Cabrera rebounds from light-hitting homestand: Coming off a 2-for-23 stretch, Asdrubal Cabrera shook off a mini-slump by going 2-for-3 with two RBI in this game. In the 3rd inning, his long at-bat pushed Sanchez over 50 pitches with just one out in the inning. The most impressive thing about the plate appearance was that Cabrera had to fight back from being down 0-2 in the count to see ten-straight, two-strike pitches. Sure, Choo’s aggressiveness paved the way for the run, but Cabrera did well to stay on a pitch up in the zone after fouling several low pitches. Again, he came through in the 7th inning with the bases loaded, by shortening up on a 1-2 count to lift a fastball to deep center for the go-ahead sac fly. In the midst of Awful August, it seemed like the Tribe continually failed to execute in these critical run-scoring opportunities, so it’s refreshing to see fundamentally-sound execution.
No sap in the sticks: Although the Indians racked up eleven hits in the game, they did not collect an extra-base hit. On one hand, it’s hard to not appreciate the work that went into accruing eleven hits, but on the other it’s concerning that the lineup is devoid of a single hitter capable of hitting 25 homers. Cleveland failed to record consecutive hits in this game, so if you can’t clear the bases and can’t string together hits it’s going to be tough to sustain crooked number innings.
Tribe snags early lead: After watching Indians pitching allow 99 1st inning runs through 135 games, it was revitalizing to watch the Tribe plate a 1st frame run, just the team’s 68th of the year (11th in the American League). Even sweeter: the run came with two outs and it didn’t even require a swing of the bat. An early advantage for Kluber was helpful, as it could be argued that it helped give him the confidence to settle down and make his pitches, rather than trying to be too perfect against a Tigers team fresh off a sweep. Regardless, it’s always good to get an early lead when you have a rookie starting on the road.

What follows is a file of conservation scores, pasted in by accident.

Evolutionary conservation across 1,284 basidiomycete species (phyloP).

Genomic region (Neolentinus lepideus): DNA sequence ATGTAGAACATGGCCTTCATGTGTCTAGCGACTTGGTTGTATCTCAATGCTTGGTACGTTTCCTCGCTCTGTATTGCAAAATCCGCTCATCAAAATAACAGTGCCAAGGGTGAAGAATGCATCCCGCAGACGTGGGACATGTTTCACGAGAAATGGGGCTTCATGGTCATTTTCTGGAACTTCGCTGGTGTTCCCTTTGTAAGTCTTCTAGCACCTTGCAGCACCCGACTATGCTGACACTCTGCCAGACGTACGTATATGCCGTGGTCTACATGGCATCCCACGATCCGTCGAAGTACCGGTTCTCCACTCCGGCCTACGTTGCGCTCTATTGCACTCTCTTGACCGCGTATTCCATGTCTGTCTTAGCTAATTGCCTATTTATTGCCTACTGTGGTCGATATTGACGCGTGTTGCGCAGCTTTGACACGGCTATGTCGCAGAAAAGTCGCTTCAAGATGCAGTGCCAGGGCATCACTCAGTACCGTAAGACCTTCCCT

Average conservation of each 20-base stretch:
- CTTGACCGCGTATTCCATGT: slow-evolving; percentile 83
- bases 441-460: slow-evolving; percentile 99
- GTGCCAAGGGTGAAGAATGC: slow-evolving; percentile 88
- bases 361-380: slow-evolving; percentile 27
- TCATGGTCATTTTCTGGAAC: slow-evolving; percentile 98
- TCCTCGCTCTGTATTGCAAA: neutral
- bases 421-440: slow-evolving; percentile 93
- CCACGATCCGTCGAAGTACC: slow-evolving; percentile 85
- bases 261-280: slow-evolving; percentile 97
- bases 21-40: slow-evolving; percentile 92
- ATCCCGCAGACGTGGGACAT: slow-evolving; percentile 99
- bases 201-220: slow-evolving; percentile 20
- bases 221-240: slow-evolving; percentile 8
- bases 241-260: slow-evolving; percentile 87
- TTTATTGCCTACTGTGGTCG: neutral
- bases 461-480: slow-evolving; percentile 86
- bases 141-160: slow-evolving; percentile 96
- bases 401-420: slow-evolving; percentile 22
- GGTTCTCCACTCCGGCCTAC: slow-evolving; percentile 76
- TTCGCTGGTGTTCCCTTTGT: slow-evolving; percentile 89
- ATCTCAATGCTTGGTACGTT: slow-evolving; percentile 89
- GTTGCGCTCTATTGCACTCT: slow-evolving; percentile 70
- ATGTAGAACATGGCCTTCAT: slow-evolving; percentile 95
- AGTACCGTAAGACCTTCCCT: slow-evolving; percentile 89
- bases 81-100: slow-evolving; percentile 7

3 Most Wanted
Continued aggressiveness: Four steals and a 1st inning hit-and-run undoubtedly helped the Indians put the pressure on the Tigers, which forced some mistakes that led to runs. This type of aggressive play can help camouflage some of the team’s slugging deficiencies, as well as help the Tribe play loose. Two of the three runs scored by the Indians were aided by stolen bases. Ratcheting up the stress on the opposition is exactly what Cleveland should be doing down the stretch.
Keep trapping the Tigers: For some reason, the Indians have played Detroit very well, better than they’ve played any other American League team (.615 winning percentage against). In this game, certainly some letdown from an emotionally charged sweep of the White Sox on Sunday Night Baseball the night before had something to do with the Tigers’ performance, in spite of Jim Leyland’s postgame comments to the contrary. Regardless, with not having to face Justin Verlander in this three-game series, the Indians now have a chance at their first winning series in a while. The Indians could start the final month with a diminutive breath of momentum, if they were to take a series on the road against one of the top teams in the division.
1st inning improvement from Kluber: Corey Kluber has the ability to succeed at this level, but the key to his progression in taking the next step toward polished starter is refining some of his 1st frame woes. With another opening inning run allowed in this game, Kluber has now allowed an unpalatable 12 earned runs through seven starts. Trusting his slider and avoiding the temptation to nibble early will help Kluber shore up this issue. He doesn’t have overpowering stuff, so mixing his pitches and avoiding living up in the zone are imperative to his success.
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I would deal Perez and give Pestano the closers job with Allen in Vinny's old role. I dont trust Rogers enough with his inconsistent career.
He also showed the ability to stay cool and get out of a couple of nasty jams by inducing double plays. Zach McAlister could take a lesson on this.
Lets see if he can keep it going over his last four starts. So far he's carving out a spot in next year's rotation, unlike Hernandez and Ubaldo.
Yes, the lack of extra base power is a huge problem. The Indians took advantage of the inability of Detroit's catcher to throw anything near the bag at second to steal four bases, and they also scored a run on a passed ball. Detroit's defense cost them this game, along with their inability to put Kluber away when they had the opportunity.
Canzler is off to a nice start, but since he hit .265 at Columbus this year (and .232 on the road) with an OPS slightly lower than Matt LaPorta, I'm guessing he's a younger Shelley Duncan.